SAN FRANCISCO - Diners are lining up to get their last bit of foie gras at Santa Monica's Mélisse restaurant, where chef Josiah Citrin is offering a "Foie for All" five-course tasting menu.
"We're super busy," maitre d' Matthew Greenberg says. "About 30% of our guests are ordering foie gras."
Other California restaurants are also seeing a rise in orders of the gourmet duck liver, a delicacy that will become illegal to sell in the state on July 1.
Critics object to how the ducks and geese are raised: Three-month-old birds are force-fed by inserting a tube in their throat and pouring in grain. Over the two- or three-week feeding period before slaughter, the birds' livers enlarge from 3 ounces to about a pound and a quarter. More than a dozen countries ban the practice.
California chefs haven't given up hope that they can keep dishes such as Mélisse's "foie gras flan with blood orange gelée" on the menu. More than 100 have submitted a petition urging the Legislature to lift the ban.
The group, which calls itself the Coalition for Humane and Ethical Farming Standards (CHEFS), is proposing new rules that would require farmers to raise geese and ducks in a cage-free environment, minimize stress and use feeding methods that do not harm the birds' esophagus or beak.
The chefs need a two-thirds vote in both the state Assembly and Senate to overturn the ban.
Animal rights activists say there's no humane way to force-feed ducks and geese.
"Shoving a pipe down a duck's throat three times a day to force him to eat far more than he would eat on his own is just inhumane," says Paul Shapiro, who leads the farm animal protection division at the Humane Society of the United States. The ducks "have difficulty even walking by the end of the process," he says.
It's just part of life and death on the farm, chefs say - and worth it. Foie gras is rich and luscious, tender when served hot, and when cold, "it's like eating really delicious salted, duck-flavored butter," says Daniel Scherotter, executive chef at Palio d'Asti here.
Hunters have always known that geese and ducks gorging themselves on grain before flying south for the winter developed fat livers - in French, foie gras.
Farmers as far back as Greek and Roman times began to deliberately overfeed geese, which eventually developed into a method of force-feeding geese and ducks called gavage. Ducks, the farmers note, have a strong, insensitive esophagus that allows them to swallow fish whole.
Hudson Valley Foie Gras in Ferndale, N.Y., is one of the USA's few foie gras producers. "We let hundreds of people on our farm to see the process," operations manager Marcus Henley says. The company has posted YouTube videos in the belief that if the public sees the actual process, people will understand that it's not damaging to the birds.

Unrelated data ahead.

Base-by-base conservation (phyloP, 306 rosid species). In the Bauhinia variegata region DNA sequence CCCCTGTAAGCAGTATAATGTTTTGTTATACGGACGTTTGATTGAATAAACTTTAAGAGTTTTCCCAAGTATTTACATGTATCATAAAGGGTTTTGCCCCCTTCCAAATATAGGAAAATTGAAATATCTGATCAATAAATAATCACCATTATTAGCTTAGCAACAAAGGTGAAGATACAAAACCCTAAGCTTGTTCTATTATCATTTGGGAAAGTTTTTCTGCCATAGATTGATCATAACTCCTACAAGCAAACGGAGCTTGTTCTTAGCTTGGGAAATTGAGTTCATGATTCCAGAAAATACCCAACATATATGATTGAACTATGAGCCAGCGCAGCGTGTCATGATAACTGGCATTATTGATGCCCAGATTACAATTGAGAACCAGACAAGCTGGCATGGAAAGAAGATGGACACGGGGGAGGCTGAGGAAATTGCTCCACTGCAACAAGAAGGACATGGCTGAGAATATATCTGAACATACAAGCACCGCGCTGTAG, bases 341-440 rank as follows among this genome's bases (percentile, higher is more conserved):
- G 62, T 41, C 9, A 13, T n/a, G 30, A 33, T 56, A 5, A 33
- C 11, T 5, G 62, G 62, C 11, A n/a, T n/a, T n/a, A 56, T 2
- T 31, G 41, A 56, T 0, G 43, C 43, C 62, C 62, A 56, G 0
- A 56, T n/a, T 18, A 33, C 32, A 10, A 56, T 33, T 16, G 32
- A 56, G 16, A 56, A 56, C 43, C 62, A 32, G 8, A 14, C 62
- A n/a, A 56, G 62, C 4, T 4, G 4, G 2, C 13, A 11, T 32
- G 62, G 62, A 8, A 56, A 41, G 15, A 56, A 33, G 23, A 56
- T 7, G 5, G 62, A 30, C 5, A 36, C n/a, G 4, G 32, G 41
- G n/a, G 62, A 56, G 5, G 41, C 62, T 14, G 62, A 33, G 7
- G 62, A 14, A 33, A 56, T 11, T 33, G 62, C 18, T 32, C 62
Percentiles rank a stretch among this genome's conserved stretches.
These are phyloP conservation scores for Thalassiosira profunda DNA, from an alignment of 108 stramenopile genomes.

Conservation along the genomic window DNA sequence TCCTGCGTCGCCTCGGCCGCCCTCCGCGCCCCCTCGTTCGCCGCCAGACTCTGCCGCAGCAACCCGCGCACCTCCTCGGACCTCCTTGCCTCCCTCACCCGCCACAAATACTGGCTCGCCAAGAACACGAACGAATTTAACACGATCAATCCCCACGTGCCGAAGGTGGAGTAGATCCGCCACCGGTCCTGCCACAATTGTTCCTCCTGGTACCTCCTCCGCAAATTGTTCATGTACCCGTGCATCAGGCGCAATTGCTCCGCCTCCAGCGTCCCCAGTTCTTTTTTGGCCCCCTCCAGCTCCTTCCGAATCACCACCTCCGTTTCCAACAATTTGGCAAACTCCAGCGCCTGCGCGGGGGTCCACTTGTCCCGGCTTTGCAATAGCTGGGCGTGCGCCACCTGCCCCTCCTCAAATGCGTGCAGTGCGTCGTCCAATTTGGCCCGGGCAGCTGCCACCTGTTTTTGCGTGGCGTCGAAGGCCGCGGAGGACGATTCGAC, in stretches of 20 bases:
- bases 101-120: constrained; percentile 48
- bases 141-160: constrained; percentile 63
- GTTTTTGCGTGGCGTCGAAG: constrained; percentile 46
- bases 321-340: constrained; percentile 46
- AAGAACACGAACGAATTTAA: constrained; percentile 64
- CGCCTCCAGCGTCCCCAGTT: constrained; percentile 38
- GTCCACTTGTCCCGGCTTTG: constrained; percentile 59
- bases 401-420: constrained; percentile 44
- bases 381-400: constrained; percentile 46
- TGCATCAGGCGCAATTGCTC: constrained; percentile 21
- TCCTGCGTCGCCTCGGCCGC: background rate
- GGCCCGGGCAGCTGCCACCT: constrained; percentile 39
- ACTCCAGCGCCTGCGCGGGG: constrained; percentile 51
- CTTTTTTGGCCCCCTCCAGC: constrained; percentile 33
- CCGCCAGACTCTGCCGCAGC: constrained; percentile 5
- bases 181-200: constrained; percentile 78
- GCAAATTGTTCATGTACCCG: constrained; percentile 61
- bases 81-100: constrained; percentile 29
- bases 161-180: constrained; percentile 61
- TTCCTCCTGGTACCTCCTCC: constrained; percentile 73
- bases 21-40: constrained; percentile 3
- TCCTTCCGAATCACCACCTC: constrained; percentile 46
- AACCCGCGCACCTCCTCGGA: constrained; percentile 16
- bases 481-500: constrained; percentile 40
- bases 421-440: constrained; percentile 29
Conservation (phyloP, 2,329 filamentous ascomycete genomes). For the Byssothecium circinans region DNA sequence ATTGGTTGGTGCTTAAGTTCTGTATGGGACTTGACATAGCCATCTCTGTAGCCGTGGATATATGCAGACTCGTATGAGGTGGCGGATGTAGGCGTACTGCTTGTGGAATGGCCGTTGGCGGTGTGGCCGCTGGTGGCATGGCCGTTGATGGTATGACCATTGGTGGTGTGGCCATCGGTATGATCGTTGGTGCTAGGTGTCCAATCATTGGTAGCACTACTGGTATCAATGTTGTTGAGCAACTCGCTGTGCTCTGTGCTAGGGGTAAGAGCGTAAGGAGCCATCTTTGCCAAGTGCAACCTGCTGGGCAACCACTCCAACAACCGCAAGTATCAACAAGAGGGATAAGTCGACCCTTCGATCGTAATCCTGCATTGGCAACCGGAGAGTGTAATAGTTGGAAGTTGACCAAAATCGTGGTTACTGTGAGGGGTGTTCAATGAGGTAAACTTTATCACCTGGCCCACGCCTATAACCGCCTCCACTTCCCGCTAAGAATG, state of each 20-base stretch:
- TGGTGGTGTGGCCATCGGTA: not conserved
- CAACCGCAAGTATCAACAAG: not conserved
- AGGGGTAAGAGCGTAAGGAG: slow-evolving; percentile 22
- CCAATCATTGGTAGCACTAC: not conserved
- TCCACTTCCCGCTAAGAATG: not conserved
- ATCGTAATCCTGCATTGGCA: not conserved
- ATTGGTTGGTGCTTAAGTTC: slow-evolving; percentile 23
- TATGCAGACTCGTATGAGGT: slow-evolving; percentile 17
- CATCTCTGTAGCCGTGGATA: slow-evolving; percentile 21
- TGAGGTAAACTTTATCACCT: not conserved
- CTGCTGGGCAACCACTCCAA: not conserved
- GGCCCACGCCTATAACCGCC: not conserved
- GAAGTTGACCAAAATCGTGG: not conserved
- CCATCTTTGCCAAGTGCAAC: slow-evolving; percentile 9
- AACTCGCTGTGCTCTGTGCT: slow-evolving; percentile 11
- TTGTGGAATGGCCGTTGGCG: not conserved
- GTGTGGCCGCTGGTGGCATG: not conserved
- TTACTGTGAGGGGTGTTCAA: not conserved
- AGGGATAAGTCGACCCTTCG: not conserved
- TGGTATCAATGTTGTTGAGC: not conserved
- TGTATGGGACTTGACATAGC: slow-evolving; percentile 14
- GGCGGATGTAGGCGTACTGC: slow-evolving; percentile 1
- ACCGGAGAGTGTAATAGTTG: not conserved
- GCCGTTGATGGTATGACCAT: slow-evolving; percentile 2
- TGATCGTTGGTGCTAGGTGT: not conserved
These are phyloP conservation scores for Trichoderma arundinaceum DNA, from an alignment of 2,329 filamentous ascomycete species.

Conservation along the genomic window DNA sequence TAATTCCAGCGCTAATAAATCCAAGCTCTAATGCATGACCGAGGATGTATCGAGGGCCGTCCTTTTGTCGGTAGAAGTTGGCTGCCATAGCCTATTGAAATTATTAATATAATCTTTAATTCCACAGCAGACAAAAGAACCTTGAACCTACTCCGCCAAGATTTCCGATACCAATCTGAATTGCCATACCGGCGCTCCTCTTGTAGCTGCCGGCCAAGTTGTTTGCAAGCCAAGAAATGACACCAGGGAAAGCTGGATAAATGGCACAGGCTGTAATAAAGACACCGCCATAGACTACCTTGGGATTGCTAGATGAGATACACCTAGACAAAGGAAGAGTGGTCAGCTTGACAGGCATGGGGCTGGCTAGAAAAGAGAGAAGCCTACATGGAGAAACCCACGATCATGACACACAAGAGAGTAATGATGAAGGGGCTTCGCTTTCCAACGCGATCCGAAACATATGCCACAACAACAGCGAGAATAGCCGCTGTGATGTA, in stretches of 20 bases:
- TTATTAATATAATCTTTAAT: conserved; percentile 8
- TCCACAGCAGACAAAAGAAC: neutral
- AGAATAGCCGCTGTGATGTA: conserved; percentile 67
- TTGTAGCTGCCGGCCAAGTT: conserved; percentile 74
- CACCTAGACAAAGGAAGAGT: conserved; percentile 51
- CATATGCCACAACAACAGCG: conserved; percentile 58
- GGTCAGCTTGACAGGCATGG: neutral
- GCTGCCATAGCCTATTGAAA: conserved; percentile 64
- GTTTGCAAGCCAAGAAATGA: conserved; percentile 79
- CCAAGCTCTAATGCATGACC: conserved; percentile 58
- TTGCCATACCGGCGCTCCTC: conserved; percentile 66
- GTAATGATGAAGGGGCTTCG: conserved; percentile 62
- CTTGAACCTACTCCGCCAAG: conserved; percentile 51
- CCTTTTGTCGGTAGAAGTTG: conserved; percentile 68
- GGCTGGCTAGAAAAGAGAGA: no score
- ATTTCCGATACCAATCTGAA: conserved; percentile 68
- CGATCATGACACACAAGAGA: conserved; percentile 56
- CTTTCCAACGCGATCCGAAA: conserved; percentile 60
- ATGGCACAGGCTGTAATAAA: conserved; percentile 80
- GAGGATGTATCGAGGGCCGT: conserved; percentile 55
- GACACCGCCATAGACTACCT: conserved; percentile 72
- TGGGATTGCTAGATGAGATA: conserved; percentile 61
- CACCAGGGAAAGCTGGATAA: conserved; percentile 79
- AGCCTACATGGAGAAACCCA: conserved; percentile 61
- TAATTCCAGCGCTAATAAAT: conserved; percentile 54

Foie foes are naive, Scherotter says. "It attracts the kind of loony-left animal rights activists who are urban and suburban white people who are unaware of how food is produced, so when they actually see it they're grossed out by it. Rural people don't have these issues."
John Burton, who introduced the original legislation in 2004 when he was Senate president pro tempore, told the San Francisco Chronicle, "I'd like to sit all 100 (chefs) down and have duck and goose fat - better yet, dry oatmeal - shoved down their throats over and over and over again."
Chef Mark Pastore, owner of Incanto restaurant in San Francisco, condemned what he called Burton's "use of violent rhetoric" in an opinion piece in the Chronicle on May 10 and asked for a public apology.
Burton, now chairman of the state Democratic Party, says the chefs had seven years to work out a plan. "There was a deal cut" to give California's only producer, Sonoma Foie Gras, time to "either figure out how to do this right or figure out how to make money doing other stuff," he says. "Nobody heard a peep out of anybody" until now.
"The effect of the ban is the closing of a successful family business," Guillermo Gonzalez, owner of Sonoma Foie Gras, said via e-mail. "Our farm is being forced to close its doors at the end of June, and the most unfortunate fact is that science has not been given a chance to play a role in this debate."
Foie gras is "an integral part of gourmet cooking," and the ban could lead to a black market, says Nathan Ballard, a spokesman for the chefs' group. "If you have smugglers and bootleggers who are willing to risk criminal prosecution to sell foie gras in California," he says, no one will be able to watch over how the ducks are raised because it will be happening in secret.
He says that when Chicago passed a foie gras ban in 2006, "chefs started selling $25 croutons and giving away the foie gras for free." The Chicago ban was overturned in 2008.
Banning foie gras "knocks California down a peg as a culinary destination," Ballard says. That, he suggests, could lead to fine diners bypassing the Golden State for the restaurants of Las Vegas.
Burton isn't convinced. "Right," he says sarcastically. "California has wineries, Disneyland, but ... 'They don't have foie gras - let's go to South Dakota instead.' "
By Elizabeth Weise